Designing ChangeSince it opened for business in 1958, Ossell’s Fine Apparel in Princeton has been a mainstay of this town of almost 4,700 residents situated at the confluence of the Rum River and its west branch.
Selling anything from bras to tuxedos, the store also is the place in town to buy “Tigers” sweatshirts and other spirit wear, which promote Princeton’s schools sports teams. Town pride also is on display at the K-Bob Cafe, the meeting place for the Lions and Rotary clubs, where locals and visitors can feast on homestyle frittatas, patty melts and sweet slices of pecan cream pie. A block away, Princeton Book & Bible attracts visitors from across the region who come to browse the shop’s extensive collection of religious-themed literature and collectibles.
But a walk down Rum River Drive shows that Princeton, like many small towns across Central Minnesota, is struggling to support its downtown. Too many storefronts—including buildings that used to house the Thrifty White Pharmacy and a Ben Franklin—are empty and sometimes unkempt. “People used to shop locally,” said Carol Ossell, who owns Ossell’s with her husband, Charlie. “But even though we’ve done everything possible to market our store, we have more people from out of town interested in our business than the people who live here.”
That’s not to suggest Princeton residents are indifferent to their downtown’s predicament. In fact, the town has commissioned several studies in the last decade to jump start the revitalization of its Main Street. Several volunteer groups have been working to spruce up Rum River Drive and help Princeton capitalize on its riverfront location, which could become a regional destination for recreational activities, including biking and canoeing.
“Princeton is an amazing community, nestled along the Rum River and boosted by a strong sense of community pride,” said Michelle Kiley, community and economic development specialist at the Initiative Foundation. “But the town was searching for a way to unify ideas and visualize the city as they continue to transform concepts into projects.”
What Princeton needed was a fresh set of eyes. To get them, Princeton community leaders turned to the Initiative Foundation, which recommended and helped fund a visit from the Minnesota Design Team (MDT), a group of volunteer architects, landscape architects, urban planners, tourism advisers and other community experts. Sponsored by the Minnesota branch of the American Institute of Architects (AIA), MDT works with towns across the state for three-day weekends where, after extensive input from the community, they analyze a community’s strengths and challenges to determine a unified vision of priorities for improvement. “We support MDT because we want to help rural communities improve their built environments,” said Mary Larkin, communications director of AIA Minnesota. “That takes so many different forms, depending on the community.”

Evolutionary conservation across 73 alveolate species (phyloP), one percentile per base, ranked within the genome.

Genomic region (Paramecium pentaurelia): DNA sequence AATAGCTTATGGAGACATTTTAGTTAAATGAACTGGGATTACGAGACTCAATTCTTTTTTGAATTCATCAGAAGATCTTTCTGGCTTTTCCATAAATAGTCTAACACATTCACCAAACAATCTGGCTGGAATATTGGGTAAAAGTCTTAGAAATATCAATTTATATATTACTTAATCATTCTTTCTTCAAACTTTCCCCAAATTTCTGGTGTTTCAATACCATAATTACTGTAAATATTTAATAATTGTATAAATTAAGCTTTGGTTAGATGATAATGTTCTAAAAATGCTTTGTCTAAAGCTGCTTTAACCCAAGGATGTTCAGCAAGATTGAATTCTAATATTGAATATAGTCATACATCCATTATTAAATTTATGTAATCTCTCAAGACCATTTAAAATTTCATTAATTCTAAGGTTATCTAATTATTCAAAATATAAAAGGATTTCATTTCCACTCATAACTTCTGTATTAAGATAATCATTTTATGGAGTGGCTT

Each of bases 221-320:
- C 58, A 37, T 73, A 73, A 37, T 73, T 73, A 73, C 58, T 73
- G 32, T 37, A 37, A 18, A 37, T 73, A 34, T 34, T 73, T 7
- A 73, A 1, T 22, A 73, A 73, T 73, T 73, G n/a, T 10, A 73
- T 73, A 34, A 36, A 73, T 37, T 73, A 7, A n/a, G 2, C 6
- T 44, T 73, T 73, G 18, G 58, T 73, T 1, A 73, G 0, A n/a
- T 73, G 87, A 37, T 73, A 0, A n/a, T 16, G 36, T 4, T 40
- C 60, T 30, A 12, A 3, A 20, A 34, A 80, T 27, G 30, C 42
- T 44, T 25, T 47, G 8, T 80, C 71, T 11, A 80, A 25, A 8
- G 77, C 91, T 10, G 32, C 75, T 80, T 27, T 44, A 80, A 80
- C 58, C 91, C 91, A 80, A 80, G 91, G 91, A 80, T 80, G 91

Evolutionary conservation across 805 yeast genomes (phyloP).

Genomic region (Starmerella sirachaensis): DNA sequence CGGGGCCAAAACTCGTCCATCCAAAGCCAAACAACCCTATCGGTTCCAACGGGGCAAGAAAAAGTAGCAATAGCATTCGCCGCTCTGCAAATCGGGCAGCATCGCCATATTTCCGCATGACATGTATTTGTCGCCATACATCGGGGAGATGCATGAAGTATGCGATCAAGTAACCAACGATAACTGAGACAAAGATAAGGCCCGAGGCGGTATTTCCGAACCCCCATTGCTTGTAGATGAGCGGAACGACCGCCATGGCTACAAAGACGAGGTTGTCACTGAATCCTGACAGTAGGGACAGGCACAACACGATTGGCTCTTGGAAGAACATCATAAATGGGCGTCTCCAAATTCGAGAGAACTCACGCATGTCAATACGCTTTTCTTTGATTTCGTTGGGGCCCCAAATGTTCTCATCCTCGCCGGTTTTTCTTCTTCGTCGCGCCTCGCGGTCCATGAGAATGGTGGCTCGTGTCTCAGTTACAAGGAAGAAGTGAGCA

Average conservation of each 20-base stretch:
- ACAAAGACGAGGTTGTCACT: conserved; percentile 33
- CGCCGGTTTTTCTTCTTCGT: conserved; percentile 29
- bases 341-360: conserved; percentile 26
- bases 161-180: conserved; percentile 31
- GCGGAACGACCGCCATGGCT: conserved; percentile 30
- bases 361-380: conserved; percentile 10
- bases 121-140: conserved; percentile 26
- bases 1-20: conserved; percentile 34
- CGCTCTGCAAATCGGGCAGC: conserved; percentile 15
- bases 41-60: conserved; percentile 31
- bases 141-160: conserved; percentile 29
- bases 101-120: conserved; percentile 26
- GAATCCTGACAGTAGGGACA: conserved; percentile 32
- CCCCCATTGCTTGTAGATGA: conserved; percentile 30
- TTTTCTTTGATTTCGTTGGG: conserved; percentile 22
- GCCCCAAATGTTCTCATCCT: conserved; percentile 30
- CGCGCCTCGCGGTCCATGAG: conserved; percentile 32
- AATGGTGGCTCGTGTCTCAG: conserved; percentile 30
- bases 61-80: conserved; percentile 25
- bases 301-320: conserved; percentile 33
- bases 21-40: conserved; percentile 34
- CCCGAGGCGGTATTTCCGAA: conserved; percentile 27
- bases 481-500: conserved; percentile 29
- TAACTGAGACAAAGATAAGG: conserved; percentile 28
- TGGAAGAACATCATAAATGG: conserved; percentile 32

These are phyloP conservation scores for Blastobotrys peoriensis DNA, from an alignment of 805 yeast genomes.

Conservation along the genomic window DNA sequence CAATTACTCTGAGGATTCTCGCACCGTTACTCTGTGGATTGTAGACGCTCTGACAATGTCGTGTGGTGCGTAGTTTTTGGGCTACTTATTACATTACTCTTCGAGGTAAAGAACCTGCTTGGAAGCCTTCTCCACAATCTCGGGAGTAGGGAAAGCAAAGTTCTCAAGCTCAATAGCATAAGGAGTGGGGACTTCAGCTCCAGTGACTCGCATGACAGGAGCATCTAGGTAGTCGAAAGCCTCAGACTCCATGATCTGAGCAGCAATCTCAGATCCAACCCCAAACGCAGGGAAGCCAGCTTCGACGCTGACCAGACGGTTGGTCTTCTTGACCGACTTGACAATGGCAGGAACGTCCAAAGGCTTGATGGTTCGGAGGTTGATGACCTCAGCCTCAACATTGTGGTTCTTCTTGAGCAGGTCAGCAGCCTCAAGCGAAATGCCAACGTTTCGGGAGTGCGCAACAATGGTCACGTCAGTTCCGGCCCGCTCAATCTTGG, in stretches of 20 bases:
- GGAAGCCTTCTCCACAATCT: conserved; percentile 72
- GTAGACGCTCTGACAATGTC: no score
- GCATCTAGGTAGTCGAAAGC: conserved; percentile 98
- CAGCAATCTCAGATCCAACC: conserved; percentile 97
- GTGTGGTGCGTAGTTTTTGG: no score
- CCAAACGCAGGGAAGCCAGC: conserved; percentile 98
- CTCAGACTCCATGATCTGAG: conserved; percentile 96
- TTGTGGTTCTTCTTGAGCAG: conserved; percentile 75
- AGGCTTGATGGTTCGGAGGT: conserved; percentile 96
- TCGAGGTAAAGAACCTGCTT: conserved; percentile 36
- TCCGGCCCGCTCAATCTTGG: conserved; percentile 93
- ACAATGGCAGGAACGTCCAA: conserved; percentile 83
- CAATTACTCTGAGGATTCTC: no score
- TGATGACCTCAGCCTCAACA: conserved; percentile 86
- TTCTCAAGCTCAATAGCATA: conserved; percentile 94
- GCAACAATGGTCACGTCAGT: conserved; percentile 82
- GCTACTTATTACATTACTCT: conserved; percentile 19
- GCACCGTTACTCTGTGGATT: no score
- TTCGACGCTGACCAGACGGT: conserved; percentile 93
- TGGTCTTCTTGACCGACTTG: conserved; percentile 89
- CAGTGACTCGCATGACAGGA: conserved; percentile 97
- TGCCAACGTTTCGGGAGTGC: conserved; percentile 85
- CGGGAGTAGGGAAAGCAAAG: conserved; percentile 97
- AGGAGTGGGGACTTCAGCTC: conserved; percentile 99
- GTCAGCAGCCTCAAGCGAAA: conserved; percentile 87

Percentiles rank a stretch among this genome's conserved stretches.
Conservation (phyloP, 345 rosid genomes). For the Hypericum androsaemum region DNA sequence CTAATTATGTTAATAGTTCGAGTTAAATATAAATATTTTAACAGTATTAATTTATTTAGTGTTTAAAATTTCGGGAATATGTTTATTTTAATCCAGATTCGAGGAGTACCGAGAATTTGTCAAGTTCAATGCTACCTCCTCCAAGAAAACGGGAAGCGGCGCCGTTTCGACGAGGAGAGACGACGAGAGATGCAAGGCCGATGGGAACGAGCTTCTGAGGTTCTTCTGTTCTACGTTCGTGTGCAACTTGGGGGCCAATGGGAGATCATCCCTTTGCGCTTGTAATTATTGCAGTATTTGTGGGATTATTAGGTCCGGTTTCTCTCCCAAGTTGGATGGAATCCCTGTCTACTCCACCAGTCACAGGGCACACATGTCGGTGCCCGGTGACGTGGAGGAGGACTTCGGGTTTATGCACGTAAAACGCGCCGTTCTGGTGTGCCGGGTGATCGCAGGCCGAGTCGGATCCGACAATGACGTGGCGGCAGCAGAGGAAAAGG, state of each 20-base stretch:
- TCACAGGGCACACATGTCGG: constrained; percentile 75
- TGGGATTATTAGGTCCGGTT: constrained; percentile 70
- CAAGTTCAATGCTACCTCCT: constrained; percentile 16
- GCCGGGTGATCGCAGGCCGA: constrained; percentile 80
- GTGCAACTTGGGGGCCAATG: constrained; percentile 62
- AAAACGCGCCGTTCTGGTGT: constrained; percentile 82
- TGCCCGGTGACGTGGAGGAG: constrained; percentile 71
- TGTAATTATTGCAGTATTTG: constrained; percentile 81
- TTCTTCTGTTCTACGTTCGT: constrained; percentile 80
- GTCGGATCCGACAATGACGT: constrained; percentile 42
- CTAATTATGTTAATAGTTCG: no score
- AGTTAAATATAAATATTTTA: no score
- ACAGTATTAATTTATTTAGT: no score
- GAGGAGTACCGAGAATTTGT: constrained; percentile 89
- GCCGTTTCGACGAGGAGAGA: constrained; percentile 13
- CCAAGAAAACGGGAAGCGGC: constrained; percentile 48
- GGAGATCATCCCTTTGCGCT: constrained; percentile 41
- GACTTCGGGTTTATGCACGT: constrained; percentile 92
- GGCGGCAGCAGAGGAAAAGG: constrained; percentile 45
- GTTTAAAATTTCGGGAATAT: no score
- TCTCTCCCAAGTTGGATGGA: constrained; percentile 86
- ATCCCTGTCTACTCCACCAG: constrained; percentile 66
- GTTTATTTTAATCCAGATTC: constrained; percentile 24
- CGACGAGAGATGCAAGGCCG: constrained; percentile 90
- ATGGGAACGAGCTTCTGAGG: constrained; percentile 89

To prepare for the visit, Princeton community members filled out an extensive questionnaire detailing the town’s strengths and its challenges and recruited host families to house team members. They also put together a roster of speakers to give short presentations on different aspects of the town, including the schools, government, arts, recreation and Princeton history. “The Minnesota Design Team visit provided many community members an avenue to share their thoughts about the community and what they envision it evolving to,” said Richard Baker, Mille Lacs County community development coordinator. “Instead of just a few community leaders, there were many individuals discussing, essentially, several ideas that have been discussed for years. This not only confirmed the importance of these projects, but also provided some new insight into them.”
One of those community members was landscape architect David Patten, who also served on the design team. “I grew up here,” Patten said. “And I thought that as a professional in the field, I owed it to my community to volunteer.”
We The People